• Protecting structures against firebrand attack

    NIST engineers have built a device that bellows showers of glowing embers, or firebrands, to test how structures can withstand this destructive aspects of wild fires; in Japan, where the device is now used in a test facility, firebrands are a growing peril that accounts for half of the nation’s ten most costly fires

  • Connecticut town considers charging centers for power outages

    Following Hurricane Irene which left thousands without power up and down the East Coast, a town in Connecticut is considering building several charging stations for residents to power up their hand held electronics during a natural disaster or prolonged power outage

  • Pentagon expends cyber networks security project

    The Pentagon plans to extend a cyber defense pilot program intended to help protect U.S. defense contractors from cyberattacks to more private companies, subcontractors, and industries such as power plants

  • MIT to help develop a nuclear reactor concept

    MIT has been awarded $7.5 million to help develop a new nuclear reactor concept — the high-temperature salt-cooled reactor (also called a Fluoride-salt High-Temperature Reactor, or FHR); the FHR combines high-temperature graphite-matrix coated particle fuel developed for high-temperature gas-cooled reactors (fuel failure temperature > 1600 degrees C), liquid salt developed for the molten salt reactors (boiling point > 1400 degrees C), and safety systems originate from sodium fast reactors

  • NIST offers comprehensive risk assessment guidance for federal information systems

    NIST has released two new publications dealing with risk assessment; one is the authoritative source of comprehensive risk assessment guidance for federal information systems, the other, an update to a March 2011 publication, focuses exclusively on risk assessments

  • InfraGard launches EMP SIG

    InfraGard has launched a nationwide special interest group (SIG) — named the EMP SIG, after electromagnetic pulse — which will focus on threats that could cause nationwide long-term critical infrastructure collapse

  • Global water market could hit $800 billion by 2035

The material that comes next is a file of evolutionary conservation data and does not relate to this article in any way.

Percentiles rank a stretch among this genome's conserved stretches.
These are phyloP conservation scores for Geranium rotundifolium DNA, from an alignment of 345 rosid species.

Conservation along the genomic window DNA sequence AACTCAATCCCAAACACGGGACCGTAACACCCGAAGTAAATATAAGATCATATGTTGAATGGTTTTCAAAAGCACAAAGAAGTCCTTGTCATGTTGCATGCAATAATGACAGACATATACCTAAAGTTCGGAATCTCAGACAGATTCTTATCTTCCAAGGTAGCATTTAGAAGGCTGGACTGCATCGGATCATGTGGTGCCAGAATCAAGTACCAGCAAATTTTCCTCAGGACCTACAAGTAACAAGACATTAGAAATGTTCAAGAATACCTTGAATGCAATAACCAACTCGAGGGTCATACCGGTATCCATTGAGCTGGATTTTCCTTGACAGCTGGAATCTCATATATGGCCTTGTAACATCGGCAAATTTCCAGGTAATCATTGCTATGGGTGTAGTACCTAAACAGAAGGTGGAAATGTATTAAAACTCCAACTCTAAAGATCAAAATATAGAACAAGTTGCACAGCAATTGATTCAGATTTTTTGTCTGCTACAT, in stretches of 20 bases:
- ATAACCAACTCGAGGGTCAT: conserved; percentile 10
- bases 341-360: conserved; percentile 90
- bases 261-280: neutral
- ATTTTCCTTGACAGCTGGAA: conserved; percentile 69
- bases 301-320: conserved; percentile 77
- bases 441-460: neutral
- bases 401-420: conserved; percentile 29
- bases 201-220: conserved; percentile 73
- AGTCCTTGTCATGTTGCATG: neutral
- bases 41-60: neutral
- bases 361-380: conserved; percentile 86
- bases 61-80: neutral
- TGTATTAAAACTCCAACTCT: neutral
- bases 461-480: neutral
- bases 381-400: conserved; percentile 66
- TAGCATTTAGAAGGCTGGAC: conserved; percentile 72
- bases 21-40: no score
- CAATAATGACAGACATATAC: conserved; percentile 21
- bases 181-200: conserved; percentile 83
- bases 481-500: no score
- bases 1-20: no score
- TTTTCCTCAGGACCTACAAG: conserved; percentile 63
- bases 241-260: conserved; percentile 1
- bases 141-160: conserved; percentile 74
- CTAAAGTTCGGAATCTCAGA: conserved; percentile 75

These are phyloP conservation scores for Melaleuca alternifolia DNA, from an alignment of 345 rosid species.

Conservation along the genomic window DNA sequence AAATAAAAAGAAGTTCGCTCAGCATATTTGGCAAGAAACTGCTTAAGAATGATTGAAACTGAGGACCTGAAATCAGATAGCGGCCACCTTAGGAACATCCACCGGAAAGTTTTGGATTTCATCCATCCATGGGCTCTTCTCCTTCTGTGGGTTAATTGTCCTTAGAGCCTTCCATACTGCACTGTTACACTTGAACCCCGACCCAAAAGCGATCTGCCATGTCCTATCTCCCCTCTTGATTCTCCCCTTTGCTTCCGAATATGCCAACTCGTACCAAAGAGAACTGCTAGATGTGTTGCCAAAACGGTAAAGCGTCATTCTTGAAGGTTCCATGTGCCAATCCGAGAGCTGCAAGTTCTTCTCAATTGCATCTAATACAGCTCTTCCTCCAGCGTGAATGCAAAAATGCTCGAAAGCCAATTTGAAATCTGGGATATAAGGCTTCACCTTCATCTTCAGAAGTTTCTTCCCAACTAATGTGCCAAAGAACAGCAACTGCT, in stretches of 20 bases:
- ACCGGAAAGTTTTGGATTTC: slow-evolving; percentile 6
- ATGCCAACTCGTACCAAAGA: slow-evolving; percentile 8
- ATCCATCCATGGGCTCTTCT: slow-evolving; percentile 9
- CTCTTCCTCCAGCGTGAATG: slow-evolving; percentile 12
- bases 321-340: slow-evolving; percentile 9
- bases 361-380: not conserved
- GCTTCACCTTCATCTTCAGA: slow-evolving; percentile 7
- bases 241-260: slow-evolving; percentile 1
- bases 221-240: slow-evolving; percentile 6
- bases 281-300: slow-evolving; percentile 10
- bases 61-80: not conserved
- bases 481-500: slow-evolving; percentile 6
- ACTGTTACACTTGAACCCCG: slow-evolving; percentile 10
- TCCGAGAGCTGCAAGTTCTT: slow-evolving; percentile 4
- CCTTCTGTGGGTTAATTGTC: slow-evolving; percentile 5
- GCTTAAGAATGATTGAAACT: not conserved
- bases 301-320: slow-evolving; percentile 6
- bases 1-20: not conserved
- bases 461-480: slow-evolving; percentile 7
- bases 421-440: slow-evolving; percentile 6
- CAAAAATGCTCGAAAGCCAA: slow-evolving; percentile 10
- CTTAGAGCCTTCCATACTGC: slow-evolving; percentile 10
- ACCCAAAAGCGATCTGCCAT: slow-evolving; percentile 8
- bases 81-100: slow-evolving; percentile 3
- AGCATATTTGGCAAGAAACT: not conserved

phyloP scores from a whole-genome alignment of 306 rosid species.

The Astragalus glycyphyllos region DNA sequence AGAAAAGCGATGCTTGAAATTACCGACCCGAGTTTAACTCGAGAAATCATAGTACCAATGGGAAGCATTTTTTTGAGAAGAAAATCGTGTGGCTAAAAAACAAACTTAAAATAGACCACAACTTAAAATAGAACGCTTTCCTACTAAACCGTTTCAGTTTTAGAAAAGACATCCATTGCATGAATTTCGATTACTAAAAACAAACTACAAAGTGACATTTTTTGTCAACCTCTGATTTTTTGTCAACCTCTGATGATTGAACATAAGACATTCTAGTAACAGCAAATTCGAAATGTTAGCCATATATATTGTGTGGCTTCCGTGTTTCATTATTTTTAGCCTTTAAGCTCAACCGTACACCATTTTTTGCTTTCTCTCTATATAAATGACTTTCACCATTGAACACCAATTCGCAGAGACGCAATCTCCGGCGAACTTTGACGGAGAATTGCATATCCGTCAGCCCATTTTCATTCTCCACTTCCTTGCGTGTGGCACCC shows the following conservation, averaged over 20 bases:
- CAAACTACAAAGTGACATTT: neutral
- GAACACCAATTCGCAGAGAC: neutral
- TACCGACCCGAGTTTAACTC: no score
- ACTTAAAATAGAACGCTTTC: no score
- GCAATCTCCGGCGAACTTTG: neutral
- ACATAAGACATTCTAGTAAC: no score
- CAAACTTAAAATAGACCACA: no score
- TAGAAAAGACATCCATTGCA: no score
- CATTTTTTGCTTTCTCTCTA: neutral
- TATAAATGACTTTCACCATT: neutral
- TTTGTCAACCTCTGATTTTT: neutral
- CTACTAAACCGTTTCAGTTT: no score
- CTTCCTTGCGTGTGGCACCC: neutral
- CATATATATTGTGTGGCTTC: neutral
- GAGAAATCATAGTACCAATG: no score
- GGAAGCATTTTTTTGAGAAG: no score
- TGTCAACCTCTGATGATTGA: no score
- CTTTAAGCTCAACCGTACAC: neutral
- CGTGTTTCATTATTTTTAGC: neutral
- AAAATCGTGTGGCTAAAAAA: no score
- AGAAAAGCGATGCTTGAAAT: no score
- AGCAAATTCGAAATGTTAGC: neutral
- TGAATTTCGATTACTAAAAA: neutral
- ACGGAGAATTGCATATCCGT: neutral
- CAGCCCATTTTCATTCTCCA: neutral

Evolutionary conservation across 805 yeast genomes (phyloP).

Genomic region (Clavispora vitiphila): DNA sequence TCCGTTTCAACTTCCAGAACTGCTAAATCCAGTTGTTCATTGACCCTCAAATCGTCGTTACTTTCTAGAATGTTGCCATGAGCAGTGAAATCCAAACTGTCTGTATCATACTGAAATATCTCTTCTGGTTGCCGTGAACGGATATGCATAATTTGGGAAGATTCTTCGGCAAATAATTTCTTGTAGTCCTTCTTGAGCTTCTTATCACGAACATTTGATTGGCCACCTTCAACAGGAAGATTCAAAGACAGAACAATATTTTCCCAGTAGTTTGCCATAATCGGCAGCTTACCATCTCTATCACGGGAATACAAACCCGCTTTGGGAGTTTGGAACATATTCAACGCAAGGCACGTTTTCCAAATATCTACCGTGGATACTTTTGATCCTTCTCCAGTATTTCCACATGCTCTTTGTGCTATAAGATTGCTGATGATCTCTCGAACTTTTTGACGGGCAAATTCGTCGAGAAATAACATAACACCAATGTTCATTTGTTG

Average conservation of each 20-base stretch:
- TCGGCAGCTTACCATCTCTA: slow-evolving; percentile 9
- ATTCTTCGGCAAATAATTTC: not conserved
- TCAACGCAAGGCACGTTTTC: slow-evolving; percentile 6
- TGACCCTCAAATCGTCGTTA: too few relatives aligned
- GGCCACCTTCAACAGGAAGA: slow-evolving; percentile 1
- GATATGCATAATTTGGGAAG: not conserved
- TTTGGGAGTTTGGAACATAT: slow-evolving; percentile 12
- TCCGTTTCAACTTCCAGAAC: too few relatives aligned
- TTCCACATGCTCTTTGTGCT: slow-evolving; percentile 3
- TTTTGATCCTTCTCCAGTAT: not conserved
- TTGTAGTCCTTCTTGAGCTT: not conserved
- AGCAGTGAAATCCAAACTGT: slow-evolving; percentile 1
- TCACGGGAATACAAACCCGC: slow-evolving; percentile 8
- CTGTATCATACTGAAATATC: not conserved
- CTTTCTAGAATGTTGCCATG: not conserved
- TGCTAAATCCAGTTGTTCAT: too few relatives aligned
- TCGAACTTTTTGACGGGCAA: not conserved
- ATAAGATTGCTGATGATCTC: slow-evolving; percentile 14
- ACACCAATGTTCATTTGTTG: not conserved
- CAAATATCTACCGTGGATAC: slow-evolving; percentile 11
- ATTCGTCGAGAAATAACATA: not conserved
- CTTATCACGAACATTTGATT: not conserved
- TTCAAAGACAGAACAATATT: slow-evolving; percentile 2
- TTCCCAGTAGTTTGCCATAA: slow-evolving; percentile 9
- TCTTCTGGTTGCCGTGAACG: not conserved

Analysts are predicting that the global market for water could grow dramatically over the next two decades, with some projecting a $1 trillion market in 2020; “Water is the fastest growing market at the moment, with a size of $500 billion globally,” said Harri Kerminen, the president and CEO of Finnish chemical firm Kemira

  • X-ray machine operators lack proper training, says explosives expert

    Even with the increasing ubiquity of X-ray machines and other explosives detection devices, many dangerous contraband items are still passing through security checkpoints at government buildings, airports, and businesses as a result of poor training; in 2009 Government Accountability Office (GAO) investigators successfully smuggled bomb making materials into ten high-security federal buildings

  • Why the Twin Towers collapsed: new theory

    Materials scientist says that a mixture of water from sprinkler systems and molten aluminum from melted aircraft hulls created explosions that led to the collapse of the Twin Towers on 9/11

  • Speeding skyscraper construction -- and making them stronger

    Researchers are working on a new technique that could speed construction of skyscrapers while also providing enough stiffness and strength to withstand earthquakes and forces from high winds

  • French nuke industry struggles to boost public image

    In an effort to curry favor with the public, for the first time France has opened the doors of its nuclear power plants for the country’s annual “heritage” event; public opinion polls indicate the French public have turned increasingly against nuclear power following the accident at Japan’s Fukushima Daiichi nuclear power plant

  • Maintaining water quality

    Scientists at Kansas State University and seven other collaborating institutions were recently awarded $3.3 million from the National Science Foundation (NSF) to conduct a-large scale study of how stream organisms influence water quality across North America

  • Siemens exits nuclear power industry

    Siemens, the largest engineering conglomerate in Europe, and the company which built all of Germany’s seventeen nuclear power plants, said Sunday it was existing the nuclear power generation market; Peter Löscher, the chief executive of the Munich-based conglomerate, said: “The [nuclear] chapter for us is closed”

  • $90 million contracts for developing anthrax vaccine and antitoxin

    HHS awards two companies contracts with potential value of $90 million for the advanced development of a novel next-generation anthrax vaccine and a new type of anthrax antitoxin

  • FutureSentry, Sun Surveillance offer solar-powered intrusion detection

    Two companies join forces to offer solar-powered automated intrusion detection systems for areas with limited power; the solution enables a cost-effective deployment as there is no need to trench and pull video cable and power, saving on both installation cost and time